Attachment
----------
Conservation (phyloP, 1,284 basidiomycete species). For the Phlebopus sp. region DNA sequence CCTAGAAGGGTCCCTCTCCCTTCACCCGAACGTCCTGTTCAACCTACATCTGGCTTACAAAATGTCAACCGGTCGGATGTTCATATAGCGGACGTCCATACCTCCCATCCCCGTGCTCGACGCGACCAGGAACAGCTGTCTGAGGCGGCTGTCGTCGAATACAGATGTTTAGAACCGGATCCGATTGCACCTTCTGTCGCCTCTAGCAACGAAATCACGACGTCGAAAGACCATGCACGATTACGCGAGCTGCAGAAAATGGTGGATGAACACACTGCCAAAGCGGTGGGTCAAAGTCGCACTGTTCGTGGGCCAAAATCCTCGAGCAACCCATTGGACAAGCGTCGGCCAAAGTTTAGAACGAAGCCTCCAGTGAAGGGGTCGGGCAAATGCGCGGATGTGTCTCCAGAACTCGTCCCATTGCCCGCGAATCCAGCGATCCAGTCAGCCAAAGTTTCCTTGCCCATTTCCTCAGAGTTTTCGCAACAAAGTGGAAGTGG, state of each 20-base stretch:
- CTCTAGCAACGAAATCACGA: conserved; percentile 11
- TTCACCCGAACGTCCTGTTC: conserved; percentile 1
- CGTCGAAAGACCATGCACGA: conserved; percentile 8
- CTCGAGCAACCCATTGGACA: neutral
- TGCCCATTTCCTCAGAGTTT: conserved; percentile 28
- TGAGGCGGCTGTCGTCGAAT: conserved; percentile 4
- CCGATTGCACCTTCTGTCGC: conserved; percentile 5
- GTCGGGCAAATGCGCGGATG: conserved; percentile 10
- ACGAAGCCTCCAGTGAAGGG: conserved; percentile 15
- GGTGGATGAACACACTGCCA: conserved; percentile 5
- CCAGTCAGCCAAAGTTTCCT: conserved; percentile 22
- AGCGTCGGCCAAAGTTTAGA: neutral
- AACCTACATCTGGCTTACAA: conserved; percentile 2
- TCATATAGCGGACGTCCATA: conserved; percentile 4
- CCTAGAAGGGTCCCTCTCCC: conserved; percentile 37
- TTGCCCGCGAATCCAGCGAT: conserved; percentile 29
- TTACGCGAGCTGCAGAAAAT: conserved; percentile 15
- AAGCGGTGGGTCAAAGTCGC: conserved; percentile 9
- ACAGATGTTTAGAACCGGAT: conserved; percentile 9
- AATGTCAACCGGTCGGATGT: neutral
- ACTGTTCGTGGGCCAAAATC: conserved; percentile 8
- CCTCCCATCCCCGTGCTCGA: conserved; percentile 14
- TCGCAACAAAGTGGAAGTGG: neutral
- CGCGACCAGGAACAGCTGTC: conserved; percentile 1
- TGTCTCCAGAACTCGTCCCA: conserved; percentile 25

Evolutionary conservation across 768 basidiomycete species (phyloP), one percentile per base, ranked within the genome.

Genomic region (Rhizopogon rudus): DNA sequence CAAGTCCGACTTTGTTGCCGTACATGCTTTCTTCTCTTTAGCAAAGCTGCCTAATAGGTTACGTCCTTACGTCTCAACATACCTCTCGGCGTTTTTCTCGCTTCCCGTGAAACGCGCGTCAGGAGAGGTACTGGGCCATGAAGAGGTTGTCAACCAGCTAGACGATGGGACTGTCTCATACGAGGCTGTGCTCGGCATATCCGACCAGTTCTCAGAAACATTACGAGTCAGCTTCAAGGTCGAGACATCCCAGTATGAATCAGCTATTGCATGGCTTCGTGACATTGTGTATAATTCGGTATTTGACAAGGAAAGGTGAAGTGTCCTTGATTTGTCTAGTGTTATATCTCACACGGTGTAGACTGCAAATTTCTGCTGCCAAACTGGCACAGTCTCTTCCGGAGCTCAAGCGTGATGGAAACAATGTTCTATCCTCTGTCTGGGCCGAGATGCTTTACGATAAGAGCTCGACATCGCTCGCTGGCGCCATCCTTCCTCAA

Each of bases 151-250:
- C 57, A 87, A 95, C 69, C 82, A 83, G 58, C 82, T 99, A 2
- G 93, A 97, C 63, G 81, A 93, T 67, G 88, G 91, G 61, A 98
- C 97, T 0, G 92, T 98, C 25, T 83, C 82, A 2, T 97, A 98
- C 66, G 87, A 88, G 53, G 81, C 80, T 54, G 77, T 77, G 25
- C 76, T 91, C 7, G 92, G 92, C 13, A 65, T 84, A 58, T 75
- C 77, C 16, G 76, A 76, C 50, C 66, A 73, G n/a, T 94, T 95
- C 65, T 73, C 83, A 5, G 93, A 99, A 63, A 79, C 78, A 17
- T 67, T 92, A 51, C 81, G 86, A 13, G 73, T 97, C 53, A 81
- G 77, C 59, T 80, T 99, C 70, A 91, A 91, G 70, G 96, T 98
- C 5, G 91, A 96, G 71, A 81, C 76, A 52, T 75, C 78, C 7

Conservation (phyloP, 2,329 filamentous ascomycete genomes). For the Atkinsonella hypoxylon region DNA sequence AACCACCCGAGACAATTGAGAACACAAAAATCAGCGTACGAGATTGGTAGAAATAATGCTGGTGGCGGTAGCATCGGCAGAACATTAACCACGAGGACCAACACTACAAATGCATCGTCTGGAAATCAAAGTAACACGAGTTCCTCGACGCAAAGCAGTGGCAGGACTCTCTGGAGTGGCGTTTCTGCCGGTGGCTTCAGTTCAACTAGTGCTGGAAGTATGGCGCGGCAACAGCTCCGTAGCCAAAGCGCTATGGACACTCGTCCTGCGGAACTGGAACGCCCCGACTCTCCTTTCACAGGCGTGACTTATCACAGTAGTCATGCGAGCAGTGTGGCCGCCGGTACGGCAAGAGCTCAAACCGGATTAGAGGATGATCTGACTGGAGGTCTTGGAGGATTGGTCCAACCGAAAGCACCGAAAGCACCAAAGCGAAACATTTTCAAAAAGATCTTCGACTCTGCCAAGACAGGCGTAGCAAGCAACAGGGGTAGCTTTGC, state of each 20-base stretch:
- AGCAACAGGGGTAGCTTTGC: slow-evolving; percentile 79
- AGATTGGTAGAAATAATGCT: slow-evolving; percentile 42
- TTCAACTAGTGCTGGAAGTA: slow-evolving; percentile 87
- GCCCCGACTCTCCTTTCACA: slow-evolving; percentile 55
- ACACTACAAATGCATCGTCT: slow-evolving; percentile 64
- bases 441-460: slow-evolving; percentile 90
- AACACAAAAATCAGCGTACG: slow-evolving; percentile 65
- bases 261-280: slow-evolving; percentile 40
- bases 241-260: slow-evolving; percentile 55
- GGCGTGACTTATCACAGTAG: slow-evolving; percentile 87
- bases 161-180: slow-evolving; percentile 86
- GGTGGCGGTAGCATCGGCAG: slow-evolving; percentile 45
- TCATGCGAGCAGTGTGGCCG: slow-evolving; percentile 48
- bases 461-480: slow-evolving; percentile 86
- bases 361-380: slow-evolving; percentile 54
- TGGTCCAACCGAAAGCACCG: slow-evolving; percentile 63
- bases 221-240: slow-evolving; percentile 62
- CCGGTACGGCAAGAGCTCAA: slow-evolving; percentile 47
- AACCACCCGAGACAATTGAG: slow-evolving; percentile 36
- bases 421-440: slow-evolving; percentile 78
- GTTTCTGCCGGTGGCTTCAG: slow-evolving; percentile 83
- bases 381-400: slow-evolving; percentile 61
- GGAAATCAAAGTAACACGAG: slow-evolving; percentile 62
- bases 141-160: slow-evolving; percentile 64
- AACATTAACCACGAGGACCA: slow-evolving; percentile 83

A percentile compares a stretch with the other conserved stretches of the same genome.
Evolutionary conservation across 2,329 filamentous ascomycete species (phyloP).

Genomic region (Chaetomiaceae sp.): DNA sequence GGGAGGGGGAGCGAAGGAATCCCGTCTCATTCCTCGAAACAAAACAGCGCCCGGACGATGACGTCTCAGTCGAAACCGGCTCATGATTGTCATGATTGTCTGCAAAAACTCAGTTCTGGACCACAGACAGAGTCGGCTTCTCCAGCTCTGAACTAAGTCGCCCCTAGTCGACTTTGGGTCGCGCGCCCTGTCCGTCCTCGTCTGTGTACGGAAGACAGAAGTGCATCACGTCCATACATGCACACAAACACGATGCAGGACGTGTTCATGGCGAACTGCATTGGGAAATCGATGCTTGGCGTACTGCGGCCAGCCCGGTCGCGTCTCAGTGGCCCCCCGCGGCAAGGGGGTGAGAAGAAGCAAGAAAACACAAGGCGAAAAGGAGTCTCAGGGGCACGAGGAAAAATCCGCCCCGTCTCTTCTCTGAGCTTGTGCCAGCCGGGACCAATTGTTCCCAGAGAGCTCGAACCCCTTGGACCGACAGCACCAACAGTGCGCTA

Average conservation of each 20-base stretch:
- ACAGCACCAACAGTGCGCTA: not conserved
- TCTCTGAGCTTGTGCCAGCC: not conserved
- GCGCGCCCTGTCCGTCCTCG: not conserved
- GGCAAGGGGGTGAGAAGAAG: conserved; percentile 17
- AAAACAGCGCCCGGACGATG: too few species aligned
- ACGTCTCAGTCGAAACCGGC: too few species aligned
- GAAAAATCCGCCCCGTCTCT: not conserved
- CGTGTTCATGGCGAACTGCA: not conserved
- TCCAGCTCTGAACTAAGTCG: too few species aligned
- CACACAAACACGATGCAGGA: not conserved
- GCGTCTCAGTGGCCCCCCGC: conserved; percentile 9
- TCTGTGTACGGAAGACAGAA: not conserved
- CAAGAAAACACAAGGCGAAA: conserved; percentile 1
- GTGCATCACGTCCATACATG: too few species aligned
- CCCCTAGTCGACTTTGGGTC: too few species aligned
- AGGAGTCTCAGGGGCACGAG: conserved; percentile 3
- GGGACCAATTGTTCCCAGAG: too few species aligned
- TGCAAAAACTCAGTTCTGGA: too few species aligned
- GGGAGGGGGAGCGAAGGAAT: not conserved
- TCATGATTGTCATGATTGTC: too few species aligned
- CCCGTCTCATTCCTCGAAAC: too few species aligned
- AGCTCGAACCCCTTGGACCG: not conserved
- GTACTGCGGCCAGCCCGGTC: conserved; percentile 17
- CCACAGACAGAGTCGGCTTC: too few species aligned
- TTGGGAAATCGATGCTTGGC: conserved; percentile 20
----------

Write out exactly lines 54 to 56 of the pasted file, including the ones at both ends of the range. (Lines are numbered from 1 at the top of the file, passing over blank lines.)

- bases 461-480: slow-evolving; percentile 86
- bases 361-380: slow-evolving; percentile 54
- TGGTCCAACCGAAAGCACCG: slow-evolving; percentile 63